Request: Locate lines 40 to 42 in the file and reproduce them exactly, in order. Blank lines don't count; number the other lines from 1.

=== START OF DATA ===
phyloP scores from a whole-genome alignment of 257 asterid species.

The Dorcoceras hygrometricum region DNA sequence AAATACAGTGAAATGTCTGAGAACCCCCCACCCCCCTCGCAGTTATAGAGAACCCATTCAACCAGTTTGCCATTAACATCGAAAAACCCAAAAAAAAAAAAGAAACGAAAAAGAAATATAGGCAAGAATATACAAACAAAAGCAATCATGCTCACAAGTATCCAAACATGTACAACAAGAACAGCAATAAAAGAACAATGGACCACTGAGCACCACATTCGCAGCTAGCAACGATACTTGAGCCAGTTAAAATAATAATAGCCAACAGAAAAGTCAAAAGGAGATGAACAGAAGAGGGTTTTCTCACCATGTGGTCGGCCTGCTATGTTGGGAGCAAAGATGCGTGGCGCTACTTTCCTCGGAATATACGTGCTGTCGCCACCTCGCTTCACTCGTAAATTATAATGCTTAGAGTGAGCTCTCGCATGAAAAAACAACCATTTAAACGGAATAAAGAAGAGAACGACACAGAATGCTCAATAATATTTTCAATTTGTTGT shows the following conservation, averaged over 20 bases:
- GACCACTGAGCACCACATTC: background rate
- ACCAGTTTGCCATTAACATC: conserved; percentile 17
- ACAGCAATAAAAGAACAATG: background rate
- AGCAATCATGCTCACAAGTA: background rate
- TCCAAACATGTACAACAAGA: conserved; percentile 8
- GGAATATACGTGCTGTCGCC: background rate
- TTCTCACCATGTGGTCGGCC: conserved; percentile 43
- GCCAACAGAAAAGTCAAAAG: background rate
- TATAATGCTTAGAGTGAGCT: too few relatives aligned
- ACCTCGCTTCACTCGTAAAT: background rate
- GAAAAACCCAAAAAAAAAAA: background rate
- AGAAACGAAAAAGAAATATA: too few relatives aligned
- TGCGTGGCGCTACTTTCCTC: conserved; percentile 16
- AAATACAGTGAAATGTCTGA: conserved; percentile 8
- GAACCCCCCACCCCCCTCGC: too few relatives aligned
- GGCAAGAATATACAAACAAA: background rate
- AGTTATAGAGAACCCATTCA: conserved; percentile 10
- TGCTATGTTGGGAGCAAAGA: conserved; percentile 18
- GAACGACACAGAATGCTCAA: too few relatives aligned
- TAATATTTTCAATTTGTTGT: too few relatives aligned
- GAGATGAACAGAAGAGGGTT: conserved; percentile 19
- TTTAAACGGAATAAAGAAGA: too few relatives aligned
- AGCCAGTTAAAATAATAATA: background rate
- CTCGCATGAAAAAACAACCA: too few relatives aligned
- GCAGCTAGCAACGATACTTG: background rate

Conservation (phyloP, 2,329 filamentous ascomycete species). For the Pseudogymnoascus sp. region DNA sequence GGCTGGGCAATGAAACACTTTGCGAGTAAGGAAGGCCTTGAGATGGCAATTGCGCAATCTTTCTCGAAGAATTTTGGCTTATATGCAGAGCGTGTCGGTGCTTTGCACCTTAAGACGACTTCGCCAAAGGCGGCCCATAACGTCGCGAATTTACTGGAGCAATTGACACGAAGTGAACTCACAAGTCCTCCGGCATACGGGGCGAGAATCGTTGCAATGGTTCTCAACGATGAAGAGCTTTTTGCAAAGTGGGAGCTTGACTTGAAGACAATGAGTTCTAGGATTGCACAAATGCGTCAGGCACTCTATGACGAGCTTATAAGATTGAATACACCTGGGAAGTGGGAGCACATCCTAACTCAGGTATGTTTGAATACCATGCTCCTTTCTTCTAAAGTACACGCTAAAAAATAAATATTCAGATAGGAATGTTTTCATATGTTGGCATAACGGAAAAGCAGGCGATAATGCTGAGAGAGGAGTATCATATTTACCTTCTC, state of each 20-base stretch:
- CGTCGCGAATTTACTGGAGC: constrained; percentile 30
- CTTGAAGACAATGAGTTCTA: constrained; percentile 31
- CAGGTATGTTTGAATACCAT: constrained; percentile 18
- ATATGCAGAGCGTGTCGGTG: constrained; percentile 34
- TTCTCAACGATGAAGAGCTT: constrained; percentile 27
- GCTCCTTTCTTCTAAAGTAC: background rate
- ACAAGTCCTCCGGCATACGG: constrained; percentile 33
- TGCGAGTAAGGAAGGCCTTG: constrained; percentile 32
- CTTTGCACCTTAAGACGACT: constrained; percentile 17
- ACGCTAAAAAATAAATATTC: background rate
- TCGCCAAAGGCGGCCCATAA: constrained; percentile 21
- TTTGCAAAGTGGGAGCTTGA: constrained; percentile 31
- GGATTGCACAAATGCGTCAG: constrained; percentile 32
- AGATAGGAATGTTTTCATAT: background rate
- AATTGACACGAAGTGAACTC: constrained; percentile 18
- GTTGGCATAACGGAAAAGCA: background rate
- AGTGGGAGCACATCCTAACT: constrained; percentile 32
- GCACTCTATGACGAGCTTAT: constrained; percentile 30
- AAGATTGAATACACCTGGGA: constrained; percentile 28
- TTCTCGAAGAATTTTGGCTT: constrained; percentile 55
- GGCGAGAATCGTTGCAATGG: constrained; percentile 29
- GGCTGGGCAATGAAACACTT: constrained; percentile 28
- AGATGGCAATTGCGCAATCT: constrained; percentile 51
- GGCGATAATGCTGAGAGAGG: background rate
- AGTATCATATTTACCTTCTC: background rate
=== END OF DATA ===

- TTTGCAAAGTGGGAGCTTGA: constrained; percentile 31
- GGATTGCACAAATGCGTCAG: constrained; percentile 32
- AGATAGGAATGTTTTCATAT: background rate